Para terminar me gustaría dar las gracias el personal del Distrito del Condado de Solano para Reducción de Mosquitos por tomarse el tiempo para compartir sus conocimientos e información con nosotros. Para más información sobre el Distrito del Condado de Solano para Reducción de Mosquitos visite su página web: http://www.solanomosquito.com. Si a usted le gustaría aprender más acerca de la disminución de mosquitos, estoy incluyendo algunos sitios web si usted gusta, puede visitar.


Departamento de Regulación de Pesticidas de California

California Department of Pesticide Regulation Home Page - http://www.cdpr.ca.gov

Agencia de Protección Ambiental de los Estados Unidos

- United States Environmental Protection Agency) - http://www2.epa.gov/mosquitocontrol

Centrro Nacional de Informacion sobre Pesticidas

- National Pesticide Information Center “Pyrethrins General Factsheet” - http://npic.orst.edu/factsheets/pyrethrins



Terry Rogers, Coordinador y Supervisor de  Mantenimiento IPM , FSUSD


Principal's Note

Please check our Star News for more information on what's happening at Crescent Elementary School!


Dear Crescent Stars,


We are delighted that you are a part of our Crescent family.  Below, please find helpful information on our school and some of our school-wide practices.



Our school day begins at 8:10 AM every day for students in grades 1-5 and morning Kindergarten, afternoon Kindergarten begins at 11:10.  Please be sure to have your child/children here on time. Students who are consistently tardy are at a clear disadvantage and usually arrive feeling frantic and unprepared. All students who arrive after 8:25 am must sign in at the office. If your child is sick please report their absence each day by calling the school at 435-2771 by 8:30 am.  A message may be left after hours, and is checked each morning. Breakfast service begins at 7:35.



Every Day Counts in a child’s education.  Every day a student misses school, he/she gets more than two days behind his/her peers, because he/she must make up missed learning and catch up with new learning at the same time.  We have a number of exciting attendance initiatives to support your child’s academic growth. 


Students who have perfect attendance each month will be entered into a monthly drawing to be recognized with a special announcement and prize.  Students who have perfect attendance for the entire year will be special guests at a pizza party with the principal at the end of the year.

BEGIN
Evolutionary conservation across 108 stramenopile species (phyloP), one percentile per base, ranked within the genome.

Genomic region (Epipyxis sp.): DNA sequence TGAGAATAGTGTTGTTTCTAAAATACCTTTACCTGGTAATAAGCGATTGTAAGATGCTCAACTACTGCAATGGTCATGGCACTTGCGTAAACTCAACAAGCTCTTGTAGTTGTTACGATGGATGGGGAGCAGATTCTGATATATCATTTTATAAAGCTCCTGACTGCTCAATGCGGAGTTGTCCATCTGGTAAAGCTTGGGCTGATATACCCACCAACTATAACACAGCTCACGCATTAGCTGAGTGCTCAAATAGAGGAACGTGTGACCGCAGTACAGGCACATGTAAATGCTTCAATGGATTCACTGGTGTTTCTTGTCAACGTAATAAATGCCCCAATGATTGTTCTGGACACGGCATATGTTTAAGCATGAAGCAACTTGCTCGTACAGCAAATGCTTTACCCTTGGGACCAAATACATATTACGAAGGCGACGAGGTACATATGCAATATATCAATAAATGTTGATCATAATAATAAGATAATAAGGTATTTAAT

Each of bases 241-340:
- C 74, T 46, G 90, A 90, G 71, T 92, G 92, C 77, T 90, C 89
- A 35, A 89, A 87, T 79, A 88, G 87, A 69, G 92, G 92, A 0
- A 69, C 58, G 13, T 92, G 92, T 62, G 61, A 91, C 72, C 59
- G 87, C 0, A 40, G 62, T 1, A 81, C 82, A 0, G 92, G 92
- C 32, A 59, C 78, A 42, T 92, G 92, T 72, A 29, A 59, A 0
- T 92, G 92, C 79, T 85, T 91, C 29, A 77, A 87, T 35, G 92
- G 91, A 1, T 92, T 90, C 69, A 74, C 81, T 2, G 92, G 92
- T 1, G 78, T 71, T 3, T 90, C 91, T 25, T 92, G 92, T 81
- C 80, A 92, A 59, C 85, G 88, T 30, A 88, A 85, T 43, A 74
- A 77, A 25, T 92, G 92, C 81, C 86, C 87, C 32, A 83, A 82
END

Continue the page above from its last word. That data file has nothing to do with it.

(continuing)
School begins at 8:10 am; students who are late will have the opportunity to make up lost instructional time during lunch recess each day.  They will be able to complete work provided by their teacher or read an Accelerated Reader book.   Please join us in making every day count for student achievement.



We are proud of the wonderful growth our students have made as they reach for the stars. Crescent is a recognized 2012 California Distinguished School.  Our standards and expectations are high! As always, our number one goal is providing our students with a quality educational experience in a safe, caring and nurturing environment. All of our instructors are fully credentialed and continue to perfect their craft by attending professional development and collaborative opportunities throughout the year. Our curricular program is aligned to the California State Standards.   Please check back in September to find out our growth during the last school year.  



Please ask your child for this folder every Thursday. It is one of the primary methods for us to maintain the lines of communication between school and home. Information regarding homework, celebrations, concerns, programs, events, instructional changes, etc. will be found in these folders.



Due to California State cutbacks in education, funds for schools are significantly affected, so if you have items that you would like to donate to the classroom, it would be greatly appreciated. Students are not required to donate items. Whether or not a family chooses to donate will have no effect on academic standing or participation.

We recommend that you label your child’s personal belongings such as jackets, sweaters, lunch boxes, and backpacks. We have a lost and found located in the in the inner courtyard.



The partnership between home and school plays a vital role in every child’s success, supporting them in making their school year a happy and successful one. We invite you to consider volunteering in your child’s class.  Volunteer times need to be coordinated with the teacher ahead of time and will be maintained in the Volunteer Binder in the Office. Please discuss with your child’s teacher, how you will be able to volunteer to benefit your child’s education.


Again, I’d like to welcome you to our new school year! We look forward to a productive year helping your child to make every day count as we keep moving forward!


If you have any questions related to school policy and procedures, schedules, etc., please feel free to notify the main office a 435-2771.


Around here, however, we don’t look backwards for very long. We keep moving forward, opening new doors, and doing new things, because we’re curious and curiosity keeps leading us down new paths.”

Walt Disney



Stephanie Wheeler